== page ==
PW: Could you describe how the new Snap-Pak package was developed?
Volkmar: Snapple is all about finding companies with new ideas. And these companies typically find us, too. So I’m responsible for making the connections between our people and our suppliers, in this case, MeadWestvaco. My work is to ensure that all partners, including our co-packer, know our requirements to make sure the package is put together to run well.
PW: So Snapple had to work with a co-packer to add new equipment to its line?
Volkmar: Yes, we bought the Mead Duodozen machine, and our people worked with the co-packer so they could modify one of their lines to accommodate the new system. So we had a fairly heavy commitment to this project.
Right now, we’re only producing the 8-pack on the East Coast and shipping nationally, including by rail to the West Coast. The idea is that, as we see volumes increase, it might make sense for us to produce it also in the West. But at the start, we’re trying to minimize the risk and investment. To keep costs down, we need to be able to package in-line with filling, instead of producing loose packs and outsourcing the repackaging into 8-packs. There’s an awful lot of handling costs in that process that we didn’t want to get into.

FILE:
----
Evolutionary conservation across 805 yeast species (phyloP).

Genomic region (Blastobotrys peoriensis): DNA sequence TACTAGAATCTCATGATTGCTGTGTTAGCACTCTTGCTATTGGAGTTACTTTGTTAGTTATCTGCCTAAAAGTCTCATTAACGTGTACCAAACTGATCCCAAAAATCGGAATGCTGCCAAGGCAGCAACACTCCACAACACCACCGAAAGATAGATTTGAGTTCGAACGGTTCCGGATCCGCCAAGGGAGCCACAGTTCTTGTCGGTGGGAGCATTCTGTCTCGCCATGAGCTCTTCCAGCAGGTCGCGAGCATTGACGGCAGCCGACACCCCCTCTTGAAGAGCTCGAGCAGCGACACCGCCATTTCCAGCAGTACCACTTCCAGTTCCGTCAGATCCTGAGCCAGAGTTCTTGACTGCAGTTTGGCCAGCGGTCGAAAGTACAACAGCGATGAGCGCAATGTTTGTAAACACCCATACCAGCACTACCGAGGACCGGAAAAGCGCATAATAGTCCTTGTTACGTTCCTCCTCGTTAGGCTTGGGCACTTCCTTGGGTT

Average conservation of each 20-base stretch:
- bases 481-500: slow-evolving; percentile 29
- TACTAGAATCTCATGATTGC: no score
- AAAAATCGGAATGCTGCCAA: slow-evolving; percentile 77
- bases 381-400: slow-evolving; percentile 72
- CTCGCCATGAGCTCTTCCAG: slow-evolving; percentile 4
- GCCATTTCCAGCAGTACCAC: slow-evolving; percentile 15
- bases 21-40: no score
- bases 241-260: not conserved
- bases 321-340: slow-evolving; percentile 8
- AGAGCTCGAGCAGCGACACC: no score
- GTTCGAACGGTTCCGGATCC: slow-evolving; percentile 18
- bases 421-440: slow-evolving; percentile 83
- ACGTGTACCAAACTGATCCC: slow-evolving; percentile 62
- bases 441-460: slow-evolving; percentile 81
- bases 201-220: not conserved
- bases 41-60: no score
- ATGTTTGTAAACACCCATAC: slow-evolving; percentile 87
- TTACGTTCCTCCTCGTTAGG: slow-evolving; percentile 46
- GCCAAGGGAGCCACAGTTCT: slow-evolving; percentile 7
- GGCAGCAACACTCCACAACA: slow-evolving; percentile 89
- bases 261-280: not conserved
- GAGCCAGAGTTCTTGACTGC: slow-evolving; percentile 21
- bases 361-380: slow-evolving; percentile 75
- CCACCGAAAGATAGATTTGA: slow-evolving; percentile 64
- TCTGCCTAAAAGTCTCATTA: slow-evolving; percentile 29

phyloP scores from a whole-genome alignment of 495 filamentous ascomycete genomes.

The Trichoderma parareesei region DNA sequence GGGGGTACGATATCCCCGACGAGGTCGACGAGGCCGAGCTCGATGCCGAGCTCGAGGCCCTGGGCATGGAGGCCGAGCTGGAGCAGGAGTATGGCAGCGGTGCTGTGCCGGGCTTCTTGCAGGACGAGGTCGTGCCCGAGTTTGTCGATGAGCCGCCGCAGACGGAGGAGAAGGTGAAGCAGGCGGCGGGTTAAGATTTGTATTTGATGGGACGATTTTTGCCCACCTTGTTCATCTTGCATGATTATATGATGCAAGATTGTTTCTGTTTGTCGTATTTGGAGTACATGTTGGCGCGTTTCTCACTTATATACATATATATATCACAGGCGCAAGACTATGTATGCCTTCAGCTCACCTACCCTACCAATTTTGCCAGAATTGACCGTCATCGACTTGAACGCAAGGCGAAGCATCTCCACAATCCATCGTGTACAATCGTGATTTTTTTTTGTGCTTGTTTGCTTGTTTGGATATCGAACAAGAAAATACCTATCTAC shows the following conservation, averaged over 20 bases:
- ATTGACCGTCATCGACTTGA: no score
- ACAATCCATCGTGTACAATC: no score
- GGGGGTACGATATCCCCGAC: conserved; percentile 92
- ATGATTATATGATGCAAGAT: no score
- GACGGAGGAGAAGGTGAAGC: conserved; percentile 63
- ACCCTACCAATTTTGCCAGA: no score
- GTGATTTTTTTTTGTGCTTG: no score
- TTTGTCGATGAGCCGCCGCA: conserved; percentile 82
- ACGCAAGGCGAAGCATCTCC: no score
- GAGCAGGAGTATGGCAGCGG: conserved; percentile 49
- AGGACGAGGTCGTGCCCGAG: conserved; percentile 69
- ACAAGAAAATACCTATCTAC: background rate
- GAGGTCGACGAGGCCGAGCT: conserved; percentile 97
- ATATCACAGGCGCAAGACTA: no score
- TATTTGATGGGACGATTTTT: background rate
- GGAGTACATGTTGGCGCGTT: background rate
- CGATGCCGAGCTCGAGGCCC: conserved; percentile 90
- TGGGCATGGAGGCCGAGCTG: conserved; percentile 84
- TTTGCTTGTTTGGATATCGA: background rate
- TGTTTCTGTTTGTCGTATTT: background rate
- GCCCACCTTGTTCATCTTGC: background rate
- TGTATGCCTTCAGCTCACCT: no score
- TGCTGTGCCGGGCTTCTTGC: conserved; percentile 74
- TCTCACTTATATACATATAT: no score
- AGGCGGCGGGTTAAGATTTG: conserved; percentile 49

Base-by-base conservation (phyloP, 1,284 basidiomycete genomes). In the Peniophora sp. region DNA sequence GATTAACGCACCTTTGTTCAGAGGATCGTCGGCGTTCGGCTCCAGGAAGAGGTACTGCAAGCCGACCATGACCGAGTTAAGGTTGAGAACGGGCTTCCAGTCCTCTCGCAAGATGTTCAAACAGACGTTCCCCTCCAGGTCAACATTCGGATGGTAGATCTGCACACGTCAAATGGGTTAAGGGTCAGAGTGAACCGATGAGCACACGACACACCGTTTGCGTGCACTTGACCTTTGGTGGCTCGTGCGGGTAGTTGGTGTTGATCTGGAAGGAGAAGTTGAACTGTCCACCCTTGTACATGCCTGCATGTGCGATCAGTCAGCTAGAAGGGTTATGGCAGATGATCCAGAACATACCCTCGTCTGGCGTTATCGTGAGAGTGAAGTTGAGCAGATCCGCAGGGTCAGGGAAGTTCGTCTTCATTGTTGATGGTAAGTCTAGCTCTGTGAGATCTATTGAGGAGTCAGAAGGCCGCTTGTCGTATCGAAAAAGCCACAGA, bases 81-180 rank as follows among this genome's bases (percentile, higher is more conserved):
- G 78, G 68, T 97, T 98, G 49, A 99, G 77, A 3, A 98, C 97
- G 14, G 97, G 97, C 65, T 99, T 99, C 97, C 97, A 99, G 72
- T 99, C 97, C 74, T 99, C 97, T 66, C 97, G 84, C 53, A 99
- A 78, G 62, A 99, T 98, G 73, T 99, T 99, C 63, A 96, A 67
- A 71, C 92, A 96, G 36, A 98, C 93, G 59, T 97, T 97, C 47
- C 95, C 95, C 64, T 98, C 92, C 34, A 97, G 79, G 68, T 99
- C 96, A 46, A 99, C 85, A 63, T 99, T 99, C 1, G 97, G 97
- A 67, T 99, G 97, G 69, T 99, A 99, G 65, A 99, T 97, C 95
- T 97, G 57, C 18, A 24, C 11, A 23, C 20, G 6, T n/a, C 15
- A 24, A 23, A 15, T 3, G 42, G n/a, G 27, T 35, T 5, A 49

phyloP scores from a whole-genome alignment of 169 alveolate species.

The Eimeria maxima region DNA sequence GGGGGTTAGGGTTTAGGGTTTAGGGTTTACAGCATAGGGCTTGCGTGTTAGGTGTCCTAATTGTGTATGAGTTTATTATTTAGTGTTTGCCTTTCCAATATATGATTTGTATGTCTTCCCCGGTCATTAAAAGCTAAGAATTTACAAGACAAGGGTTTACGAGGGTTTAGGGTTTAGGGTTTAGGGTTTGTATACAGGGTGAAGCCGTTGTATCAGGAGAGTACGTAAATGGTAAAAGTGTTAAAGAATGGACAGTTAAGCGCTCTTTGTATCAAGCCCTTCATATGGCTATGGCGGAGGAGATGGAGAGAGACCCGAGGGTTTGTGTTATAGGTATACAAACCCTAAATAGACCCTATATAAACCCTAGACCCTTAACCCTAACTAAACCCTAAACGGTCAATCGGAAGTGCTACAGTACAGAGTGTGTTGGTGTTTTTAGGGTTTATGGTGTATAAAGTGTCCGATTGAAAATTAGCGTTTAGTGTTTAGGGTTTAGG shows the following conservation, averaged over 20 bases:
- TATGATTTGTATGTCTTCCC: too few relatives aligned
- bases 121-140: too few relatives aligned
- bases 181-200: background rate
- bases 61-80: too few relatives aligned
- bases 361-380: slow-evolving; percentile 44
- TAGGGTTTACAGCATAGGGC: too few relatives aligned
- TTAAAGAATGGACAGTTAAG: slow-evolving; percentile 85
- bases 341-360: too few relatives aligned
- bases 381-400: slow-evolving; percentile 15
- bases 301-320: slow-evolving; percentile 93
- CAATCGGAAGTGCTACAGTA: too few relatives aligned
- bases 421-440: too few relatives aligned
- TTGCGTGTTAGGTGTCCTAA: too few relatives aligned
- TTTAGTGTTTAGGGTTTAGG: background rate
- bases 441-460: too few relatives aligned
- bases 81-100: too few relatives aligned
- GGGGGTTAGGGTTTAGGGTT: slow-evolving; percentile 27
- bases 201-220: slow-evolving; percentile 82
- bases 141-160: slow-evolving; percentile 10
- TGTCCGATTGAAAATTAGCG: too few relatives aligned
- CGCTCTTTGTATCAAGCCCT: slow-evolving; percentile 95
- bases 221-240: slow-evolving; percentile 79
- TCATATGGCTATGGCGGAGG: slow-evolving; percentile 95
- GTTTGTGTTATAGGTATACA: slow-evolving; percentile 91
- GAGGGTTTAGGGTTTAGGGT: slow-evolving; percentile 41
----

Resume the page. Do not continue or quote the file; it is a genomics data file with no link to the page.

And because our conventional pack is a 24-can tray, we can ship three 8-packs in the same corrugated tray, so there are supply chain efficiencies in this pack.
PW: How is the 8-pack marketed?
Volkmar: This pack was designed for grocery stores, club stores, some of the bigger drug stores—virtually any outlet that deals in multipacks. So this pack opens new channels of distribution for us. At the same time, the refrigerator dispensing feature adds new consumer appeal. —AO